Deworming  

Jade Hall
Originally Answered: Deworming

Hello, so earlier this morning my 3 month old kitten had his first wellness exam, me and my significant other were worried that he may have worms since he hasn't been gaining much weight though he eats quite a bit as well as having a potbelly. The vet said he didn't have worms but recommended we still do the deworming treatment. so we did and now later at night he started throwing up, it's only been two times as of now but is it something I should be concerned about? I did a bit of research but some articles say it's a normal side effect while others say it's not


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Dr. Joanna Woodnutt, MRCVS
Originally Answered: Deworming

Hi Jade,

Vomiting after worming isn't 'normal', but it's not an uncommon side effect. Make sure your kitten drinks plenty of water and offer small amounts of food until his stomach has settled. Since kittens are prone to dehydration and don't have much 'reserve' when they're ill, you should call the vets if he becomes lethargic, the vomiting occurs more than six times in a 24 hour period, or if he won't eat or drink.

As long as the vomit occurs at least 2 hours after the medication was given, the chances are good that the medication was absorbed, and you don't have to give another wormer.

Next time he's due a wormer, don't forget to tell the vet he vomited last time - they might suggest a different product to reduce the chance of him reacting.

Good luck!


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caarr
caarr
Originally Answered: Deworming

Hi, ive got an adopted cat, shes 5 years and never been dewormed, i recently

found that her white blood cell count is low, is it still possible to deworm her? Thank you so much!


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Mallory Crusta
Originally Answered: Deworming

Hi there! Apologies for failing to see this post earlier. I don't have an answer to your question, but I'll send an email to Dr. Woodnutt and ask her if she's able to help you out.


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caarr
caarr
Originally Answered: Deworming

@mcrustawildernesscat-com  I also want to spay her, but her low wbc is stopping me to do these procedures.

I really just want her to have a better life 🙁 Thank you so much!!!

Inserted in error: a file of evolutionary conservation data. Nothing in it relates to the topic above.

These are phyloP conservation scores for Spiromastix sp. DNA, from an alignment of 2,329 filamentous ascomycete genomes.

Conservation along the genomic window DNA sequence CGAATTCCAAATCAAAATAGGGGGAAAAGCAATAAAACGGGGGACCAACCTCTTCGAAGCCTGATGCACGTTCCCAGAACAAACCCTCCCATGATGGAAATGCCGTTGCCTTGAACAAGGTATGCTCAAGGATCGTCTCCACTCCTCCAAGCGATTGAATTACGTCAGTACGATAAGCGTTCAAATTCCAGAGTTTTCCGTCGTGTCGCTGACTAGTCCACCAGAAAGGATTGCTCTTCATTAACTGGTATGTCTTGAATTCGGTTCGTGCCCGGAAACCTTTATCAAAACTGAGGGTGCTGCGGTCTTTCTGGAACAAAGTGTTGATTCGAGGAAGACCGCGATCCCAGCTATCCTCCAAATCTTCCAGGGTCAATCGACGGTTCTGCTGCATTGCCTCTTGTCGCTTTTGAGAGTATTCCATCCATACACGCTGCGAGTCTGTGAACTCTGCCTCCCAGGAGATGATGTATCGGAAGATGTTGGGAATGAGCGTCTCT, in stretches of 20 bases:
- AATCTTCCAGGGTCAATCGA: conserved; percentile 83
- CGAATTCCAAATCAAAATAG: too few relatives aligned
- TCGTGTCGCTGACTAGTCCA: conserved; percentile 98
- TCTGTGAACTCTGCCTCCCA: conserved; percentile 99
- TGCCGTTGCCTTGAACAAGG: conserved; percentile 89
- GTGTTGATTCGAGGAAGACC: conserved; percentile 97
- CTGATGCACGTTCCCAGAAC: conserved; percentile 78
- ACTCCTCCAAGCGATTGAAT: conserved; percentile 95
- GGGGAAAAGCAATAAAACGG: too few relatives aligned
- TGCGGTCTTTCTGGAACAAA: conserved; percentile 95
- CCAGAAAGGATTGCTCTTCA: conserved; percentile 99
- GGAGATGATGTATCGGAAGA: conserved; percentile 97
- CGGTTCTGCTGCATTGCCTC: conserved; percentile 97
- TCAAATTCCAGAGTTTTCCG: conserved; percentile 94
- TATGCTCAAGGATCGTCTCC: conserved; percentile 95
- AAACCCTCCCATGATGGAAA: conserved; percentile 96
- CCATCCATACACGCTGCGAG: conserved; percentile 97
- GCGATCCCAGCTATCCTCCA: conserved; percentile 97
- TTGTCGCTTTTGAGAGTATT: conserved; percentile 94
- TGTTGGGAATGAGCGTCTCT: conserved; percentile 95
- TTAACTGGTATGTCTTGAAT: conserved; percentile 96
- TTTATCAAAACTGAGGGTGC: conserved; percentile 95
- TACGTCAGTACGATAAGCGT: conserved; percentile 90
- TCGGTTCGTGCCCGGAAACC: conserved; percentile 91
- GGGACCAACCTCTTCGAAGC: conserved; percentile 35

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Dr. Joanna Woodnutt, MRCVS
Originally Answered: Deworming

Hi @caarr,

I think the important thing to work out is how low your cat's cell count is, and why. A low cell count can be due to many things, including diseases such as feline parvo, feline AIDs (FELV), pancytopenia (which may be related to diet, if you're in the UK - check the recalls), and cancer. It would be unusual for a young cat's cell count to go low permanently, so I would definitely look at repeating the test and doing further investigations if it's still abnormal. 

Whilst there's no specific reason not to give a wormer with a low cell count, it would definitely depend on the individual cat - how ill they are, how low the count is, and why it's low. You wouldn't necessarily worm a cat fighting feline parvo, and the current outbreak of feline pancytopenia in the UK has a massively high mortality so there would be no point in worming an affected cat. However, FELV cats can definitely be wormed and spayed! Therefore, I'd definitely check with the vet who diagnosed the low WBC count about why it's low, and for advice on both worming and spaying her. 

I'm sorry I can't give you specific advice but this is one of those cases where the hands-on vet will have much more information about whether her count is serious, and some ideas as to why it might be.

Dr Woodnutt


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caarrbear
Originally Answered: Deworming

@joanna-woodnutt my cat tested negative for FIV, FELV feline parvo and the vet who checked on her said it could be due to stress since she was under so much stress before i adopted her. I really appreciate your reply, you guys are very helpful. Thank you so much!~


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